If "No Man's Land" seems to be a meditation on the elusive quality of memory and truth, "Waiting for Godot" has already plowed similar ground. Beckett also explores defective recollections, dreams that torment, the past as a refuge, time as opaque and a play where "nothing happens." No one can leave either play, too, as characters in both complain.
"Let us not waste our time in idle discourse!" Vladimir says to his companion. But idle discourse — intriguing moments, nonetheless, and wonderfully acted — is all that we really have.
Being stuck in limbo has never been so magnetic.
Credit the top-notch tag team of Ian McKellen and Patrick Stewart, classically trained actors now famous for playing superpowered “X-Men” enemies.
The stars behind Magneto and Charles Xavier go head-to-head again and light up Broadway in Harold Pinter’s “No Man’s Land” and Samuel Beckett’s “Waiting for Godot.”
The vintage purgatory tales, performed in repertory under the direction of Sean Mathias, are unapologetically enigmatic. But amid Pinter’s elliptical storytelling and pregnant pauses and Beckett’s existential mystery, ideas about power, class, memory and mortality get your gray matter buzzing.
“No Man’s Land,” first seen in 1975, unfolds in the den of an English manse. The room has a striking semicircular wall. The main feature: a well-stocked bar that gets lots of traffic.
The place belongs to Hirst (Stewart), a rich author whose success doesn’t keep him from getting lost in foggy forgetfulness. Spooner (McKellen) is a shabby failed writer who’s been invited for a nightcap — or 50 — and may never get out.
The whisky flows, served neat. The conversation, like the wall, is curvy. It’s unclear if Hirst and Spooner really know each other from university. Also uncertain: Did Hirst, as he blithely recalls, bed Spooner’s girl?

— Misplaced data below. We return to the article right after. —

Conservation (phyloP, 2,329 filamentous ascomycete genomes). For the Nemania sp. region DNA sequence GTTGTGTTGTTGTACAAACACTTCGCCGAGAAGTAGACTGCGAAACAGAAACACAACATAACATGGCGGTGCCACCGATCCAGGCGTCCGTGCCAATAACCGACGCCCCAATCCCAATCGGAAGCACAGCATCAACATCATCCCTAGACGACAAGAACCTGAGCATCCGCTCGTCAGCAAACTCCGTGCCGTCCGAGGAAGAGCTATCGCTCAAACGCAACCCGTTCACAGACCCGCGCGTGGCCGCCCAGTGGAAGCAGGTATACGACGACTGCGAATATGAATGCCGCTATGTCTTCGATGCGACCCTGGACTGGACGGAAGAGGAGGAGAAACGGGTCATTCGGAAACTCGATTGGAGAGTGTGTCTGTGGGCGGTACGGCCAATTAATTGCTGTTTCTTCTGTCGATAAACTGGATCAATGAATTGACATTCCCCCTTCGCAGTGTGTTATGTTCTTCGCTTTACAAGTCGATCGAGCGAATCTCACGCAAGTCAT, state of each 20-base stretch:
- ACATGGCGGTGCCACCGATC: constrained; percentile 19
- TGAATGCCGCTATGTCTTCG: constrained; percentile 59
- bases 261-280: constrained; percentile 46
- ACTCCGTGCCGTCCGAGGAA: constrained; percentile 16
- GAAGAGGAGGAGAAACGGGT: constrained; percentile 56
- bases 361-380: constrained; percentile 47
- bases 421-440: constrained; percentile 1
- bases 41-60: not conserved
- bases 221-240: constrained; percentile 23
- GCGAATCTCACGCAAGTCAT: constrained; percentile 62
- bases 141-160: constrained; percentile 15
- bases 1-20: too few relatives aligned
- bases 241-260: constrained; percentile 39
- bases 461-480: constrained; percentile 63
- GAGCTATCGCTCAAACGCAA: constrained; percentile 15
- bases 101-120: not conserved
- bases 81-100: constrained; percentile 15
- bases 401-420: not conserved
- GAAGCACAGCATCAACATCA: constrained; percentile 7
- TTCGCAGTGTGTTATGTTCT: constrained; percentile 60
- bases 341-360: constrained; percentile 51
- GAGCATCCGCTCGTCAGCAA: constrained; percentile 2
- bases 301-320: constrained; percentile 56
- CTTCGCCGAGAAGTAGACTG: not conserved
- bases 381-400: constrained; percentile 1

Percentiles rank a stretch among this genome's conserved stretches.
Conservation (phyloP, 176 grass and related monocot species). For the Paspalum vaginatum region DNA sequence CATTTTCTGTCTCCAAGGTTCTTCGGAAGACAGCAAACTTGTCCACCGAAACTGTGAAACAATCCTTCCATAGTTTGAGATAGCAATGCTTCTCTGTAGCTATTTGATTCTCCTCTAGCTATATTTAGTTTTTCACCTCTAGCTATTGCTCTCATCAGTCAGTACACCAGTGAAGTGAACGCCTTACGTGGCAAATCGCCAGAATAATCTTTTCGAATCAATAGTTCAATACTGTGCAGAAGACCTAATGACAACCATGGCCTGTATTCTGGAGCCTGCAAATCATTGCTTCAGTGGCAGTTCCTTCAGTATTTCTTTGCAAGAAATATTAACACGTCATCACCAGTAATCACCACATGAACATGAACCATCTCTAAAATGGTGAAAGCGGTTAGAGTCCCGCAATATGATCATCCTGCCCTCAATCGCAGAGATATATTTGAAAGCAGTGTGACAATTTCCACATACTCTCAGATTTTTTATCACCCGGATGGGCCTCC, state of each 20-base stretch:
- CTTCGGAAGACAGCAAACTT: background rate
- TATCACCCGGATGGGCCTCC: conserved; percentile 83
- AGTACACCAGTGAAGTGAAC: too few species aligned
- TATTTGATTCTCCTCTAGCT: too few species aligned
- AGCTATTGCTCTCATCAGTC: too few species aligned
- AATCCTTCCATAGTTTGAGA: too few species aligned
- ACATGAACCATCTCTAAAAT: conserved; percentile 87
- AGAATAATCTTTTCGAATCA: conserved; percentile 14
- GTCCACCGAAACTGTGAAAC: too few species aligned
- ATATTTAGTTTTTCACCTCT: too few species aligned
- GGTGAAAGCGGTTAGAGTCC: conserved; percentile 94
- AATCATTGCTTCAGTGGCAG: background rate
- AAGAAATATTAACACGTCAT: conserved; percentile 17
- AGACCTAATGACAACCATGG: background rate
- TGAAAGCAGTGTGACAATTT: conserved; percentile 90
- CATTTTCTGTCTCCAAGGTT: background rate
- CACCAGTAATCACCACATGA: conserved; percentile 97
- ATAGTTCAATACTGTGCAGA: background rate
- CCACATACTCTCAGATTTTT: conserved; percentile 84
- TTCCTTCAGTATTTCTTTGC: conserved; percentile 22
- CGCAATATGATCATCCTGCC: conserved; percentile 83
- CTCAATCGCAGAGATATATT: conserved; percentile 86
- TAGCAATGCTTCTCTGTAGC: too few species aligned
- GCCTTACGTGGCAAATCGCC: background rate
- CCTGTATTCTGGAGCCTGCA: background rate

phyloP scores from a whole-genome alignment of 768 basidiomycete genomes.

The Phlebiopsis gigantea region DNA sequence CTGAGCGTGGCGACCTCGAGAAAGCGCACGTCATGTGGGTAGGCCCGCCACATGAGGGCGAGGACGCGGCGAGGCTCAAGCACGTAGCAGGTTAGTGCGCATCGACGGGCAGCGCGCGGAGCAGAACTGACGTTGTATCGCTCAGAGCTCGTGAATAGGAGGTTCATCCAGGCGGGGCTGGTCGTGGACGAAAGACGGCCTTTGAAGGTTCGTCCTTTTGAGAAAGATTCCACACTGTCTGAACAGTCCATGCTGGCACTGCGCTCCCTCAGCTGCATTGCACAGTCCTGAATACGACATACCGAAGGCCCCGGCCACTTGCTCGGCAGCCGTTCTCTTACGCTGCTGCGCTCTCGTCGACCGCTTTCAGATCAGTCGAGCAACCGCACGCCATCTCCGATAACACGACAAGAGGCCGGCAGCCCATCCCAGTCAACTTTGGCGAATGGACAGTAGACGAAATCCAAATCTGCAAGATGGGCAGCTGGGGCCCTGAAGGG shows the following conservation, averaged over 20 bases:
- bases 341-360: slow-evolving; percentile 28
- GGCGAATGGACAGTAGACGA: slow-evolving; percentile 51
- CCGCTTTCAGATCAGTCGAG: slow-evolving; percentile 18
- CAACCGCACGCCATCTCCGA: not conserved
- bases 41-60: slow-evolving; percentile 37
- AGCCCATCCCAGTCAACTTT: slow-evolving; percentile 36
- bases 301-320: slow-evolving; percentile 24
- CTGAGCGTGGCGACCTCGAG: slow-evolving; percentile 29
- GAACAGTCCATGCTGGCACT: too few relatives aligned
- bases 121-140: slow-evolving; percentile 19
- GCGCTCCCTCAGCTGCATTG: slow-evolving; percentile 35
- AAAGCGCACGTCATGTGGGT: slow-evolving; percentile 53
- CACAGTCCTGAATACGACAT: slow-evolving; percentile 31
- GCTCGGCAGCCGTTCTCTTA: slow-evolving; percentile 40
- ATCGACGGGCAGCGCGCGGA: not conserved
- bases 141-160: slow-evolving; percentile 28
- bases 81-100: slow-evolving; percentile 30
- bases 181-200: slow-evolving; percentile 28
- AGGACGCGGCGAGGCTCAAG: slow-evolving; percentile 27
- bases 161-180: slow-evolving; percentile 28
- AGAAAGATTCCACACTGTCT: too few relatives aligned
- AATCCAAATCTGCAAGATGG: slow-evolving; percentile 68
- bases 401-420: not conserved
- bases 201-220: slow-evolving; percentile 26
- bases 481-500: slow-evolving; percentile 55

McKellen’s silent slow-burn response speaks volumes. He’s got one of the most expressive faces, voices and command of body language on the planet. Stewart gets Hirst’s imperiousness and vulnerability just right.
Lending support as Hirst’s henchmen are Billy Crudup and Shuler Hensley. They’re strangely appealing even as they ramp up the Pinteresque chill and menace.
More familiar but a bit less successful, Mathias’ “Godot” needs a shot of dread. Beckett’s 60-year-old masterwork is too spry and buoyant for its own good here.
The story tracks two days in the lives of Estragon (McKellen) and Vladimir (Stewart), ragbag tramps cooling their heels amid rubble on the side of a road. They’re expecting the ever-elusive titular figure.
“Nothing to be done,” says Estragon. That goes for getting stood up, painful shoes, life and death — or this show’s exaggerated goofy takes on Pozzo (Hensley) and his servile Lucky (Crudup, a dead ringer for Riff Raff from “Rocky Horror”). Attention goes slack as a result.
Fortunately the stars grip tight. Stewart is hearty and game. McKellen, even better, is hilarious and heartbreaking. It’s a fine bromance — Broadway is lucky to have it.
Right now Broadway exists in an alternate reality where bleak existentialism is trending.
But there’s a simple explanation for Pinter’s “No Man’s Land” and Beckett’s “Waiting for Godot” thriving amid a sea of light musical fare: They both star Ian McKellen and Patrick Stewart — better known as Gandalf and Captain Jean-Luc Picard, respectively.
When you’ve done Middle Earth and “Star Trek,” you can get away with anything.
Unlike many marquee names who wash up on the Great White Way, these two know their way around a stage. They have what seems like 328 years of combined experience, with dozens of highfalutin’ notches in their actorly belts. These guys’ screen credits may be luring crowds, but it’s their craft that earns the applause.
Like Mark Rylance alternating between “Richard III” and “Twelfth Night,” McKellen and Stewart do their shows in rep, and both are directed by Sean Mathias. If you have to pick one, “No Man’s Land” is the way to go.
That 1975 play helped popularize the term “Pinteresque” as shorthand for something that’s enigmatic, dry, vaguely threatening and vaguely funny.
Spooner (McKellen) is a down-on-his-luck poet invited to the fancy home of Hirst (Stewart), a rich literary figure. Hirst is helped on by a couple of manservants played by local stalwarts Shuler Hensley and Billy Crudup, ably representing the American acting corps.